Water Resources in Managua

2.2 Water Resources in Managua

Within the national territory, particularly in Managua, there is high potential for both surface and groundwater resources. They include the Asososca Lagoon (Figure 2.1) and the Managua aquifer (Figure 2.2), which currently serve as supply sources.

Another body of surface water is Lake Xolotlán, Figure 2.2 The Managua Aquifer

the second largest lake in the country, which is embedded, for the most part, in a formation of volcanic materials and occupies part of the Nicaraguan graben (rift valley) (ENACAL, INETER, CIRA/UNAN, 2008). Although the capital is built on the shores of Lake Managua and could, as it did prior to 1930, have an abundant water supply from Lake Xolotlán, its contamination makes it unsuitable to directly benefit the populations living along its shores. The lagoons of Nejapa, Tiscapa, and Acahualinca, which occupy the bottoms of old volcanic craters formed by explosion and sinking approximately 5,000 years ago, are also located in the urban zone.

Of the two watersheds for the municipality of Managua, the north and south watersheds, the south watershed (825 km 2 ) drains its waters into Lake Managua or Lake Xolotlán. It is divided into four sub-watersheds with three pertaining to Managua that occupy approximately 70% of the municipality

Source: Proyecto Uno Sostenible de los Recursos Hidricos (SUWaR)

(INIFOM, 2013).

URBAN WATER IN NICARAGUA 419

The southern watershed of Lake Xolotlán, due to inadequate management of agriculture, solid waste, geo-morphological, environmental and particular

sewage and rainwater, which causes environmental urban development characteristics, is vulnerable to

and socioeconomic devastation. In the high part, natural phenomena related to climate, volcanoes,

agriculture has contributed to rapid deforestation and earthquakes. This part of the watershed does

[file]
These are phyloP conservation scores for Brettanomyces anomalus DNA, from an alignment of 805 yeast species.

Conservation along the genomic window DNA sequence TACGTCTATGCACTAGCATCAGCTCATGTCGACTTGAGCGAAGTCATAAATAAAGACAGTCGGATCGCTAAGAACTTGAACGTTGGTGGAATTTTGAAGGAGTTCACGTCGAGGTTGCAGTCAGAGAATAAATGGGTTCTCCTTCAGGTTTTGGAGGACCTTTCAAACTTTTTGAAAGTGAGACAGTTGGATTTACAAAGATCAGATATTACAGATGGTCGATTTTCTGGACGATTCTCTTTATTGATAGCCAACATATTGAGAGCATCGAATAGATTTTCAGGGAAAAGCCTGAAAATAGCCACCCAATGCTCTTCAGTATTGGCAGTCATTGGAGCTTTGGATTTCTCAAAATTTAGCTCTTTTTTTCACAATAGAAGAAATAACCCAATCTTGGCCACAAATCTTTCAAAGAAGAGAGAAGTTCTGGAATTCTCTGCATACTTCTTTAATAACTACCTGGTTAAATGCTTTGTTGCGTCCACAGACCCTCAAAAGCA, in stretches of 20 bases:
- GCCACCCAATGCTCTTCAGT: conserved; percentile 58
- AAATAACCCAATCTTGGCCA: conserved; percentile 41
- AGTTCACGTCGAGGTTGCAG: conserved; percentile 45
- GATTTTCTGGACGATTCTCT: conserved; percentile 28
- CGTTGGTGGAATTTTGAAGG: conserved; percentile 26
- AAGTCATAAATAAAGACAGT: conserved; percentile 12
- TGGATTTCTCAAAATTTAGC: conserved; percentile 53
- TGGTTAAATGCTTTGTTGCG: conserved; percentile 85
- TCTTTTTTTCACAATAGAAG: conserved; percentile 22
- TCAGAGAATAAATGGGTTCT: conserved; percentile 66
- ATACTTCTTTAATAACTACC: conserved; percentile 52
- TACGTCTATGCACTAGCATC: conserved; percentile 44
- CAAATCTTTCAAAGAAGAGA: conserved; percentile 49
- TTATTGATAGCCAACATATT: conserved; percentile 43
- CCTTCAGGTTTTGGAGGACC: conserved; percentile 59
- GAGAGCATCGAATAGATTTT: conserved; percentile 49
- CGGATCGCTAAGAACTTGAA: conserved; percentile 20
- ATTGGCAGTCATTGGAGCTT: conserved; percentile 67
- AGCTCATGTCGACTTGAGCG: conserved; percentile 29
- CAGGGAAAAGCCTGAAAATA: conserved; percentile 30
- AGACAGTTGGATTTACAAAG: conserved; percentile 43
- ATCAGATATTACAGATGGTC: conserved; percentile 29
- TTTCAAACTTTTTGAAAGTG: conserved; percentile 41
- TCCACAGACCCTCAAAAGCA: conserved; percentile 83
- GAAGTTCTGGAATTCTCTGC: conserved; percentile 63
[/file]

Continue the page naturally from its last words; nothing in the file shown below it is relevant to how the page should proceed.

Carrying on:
(Figure 2.3), especially in areas with steep to moderate not have significant watercourses; there are only

slopes (the Mayor’s Office of Managua, 2008). seasonal ephemeral and some permanent streams

In the last several years, the medium and low with a short course and low volume (the Santa Elena,

part of sub-watershed III has gained importance Borbollón, and Lodoso Rivers). The topography of the

as a residential area. This is especially due to the southern watershed and replacement of the original

development of the highway to Masaya and the vegetation by dispersed annual crops have made

neighboring areas. The growth of urban develop- it possible for erosion to form gullies and ravines,

ments and changes in land use imply an increase especially in the piedmont areas (200-450 meters

in surface runoff, more erosion, and more demand above sea level) (INIFOM, 2013).

for infrastructure in the drainage and basic service network (the Mayor’s Office of Managua, 2008).

2.2.1 Surface Water Resources in Managua

The more outstanding surface water resources

South Watershed for Lake Xolotlán

are the waterbodies in craters:

Of the 4 sub-watersheds into which the southern watershed of Lake Xolotlán is divided, the sub-wa-

The Lagoon of Asososca

from Nahuatl for Blue Waters, is a natural water from the coasts of Lake Managua (40 meters above

tershed III covers a territory of 178 km 2 and extends

reservoir and the only waterbody that the city has sea level) to the El Crucero Plateau (940 meters

with quality suitable for human consumption. The above sea level).

fact that it supplies between 14% and 20% of the Sub-watershed III is the most important demand for the population makes it a major source. recharge area for the aquifer that supplies potable

It began to be exploited for potable water in 1914 and water to Managua. It contains three fields of wells

has been part of the water supply system since the that produce 60% of the water supply for the city of

wells that were dug around Lake Managua were Managua. Sub-watershed III is also an invaluable

abandoned (ENACAL-PNUD-OPS, 2006). area for biodiversity and rich soil quality for

Current Condition. Progressive deforestation production. However, it is a highly vulnerable zone

of the southern watershed for Lake Managua has due to the uncontrolled growth of the city and the

decreased infiltration and caused a drop in the water table on the subjacent plains with the consequent drop in the level of the lagoon, which reached critical

Figure 2.3 Agriculture (Pineapple Crops) in Ticuantepe, limits at the beginning of the 90s. This body of water Aquifer Mantle

is well preserved due to the fact that it is protected as

a water supply source for the city of Managua. The activities around the protected area include commerce, oil refining, sand extraction, and residential deliveries.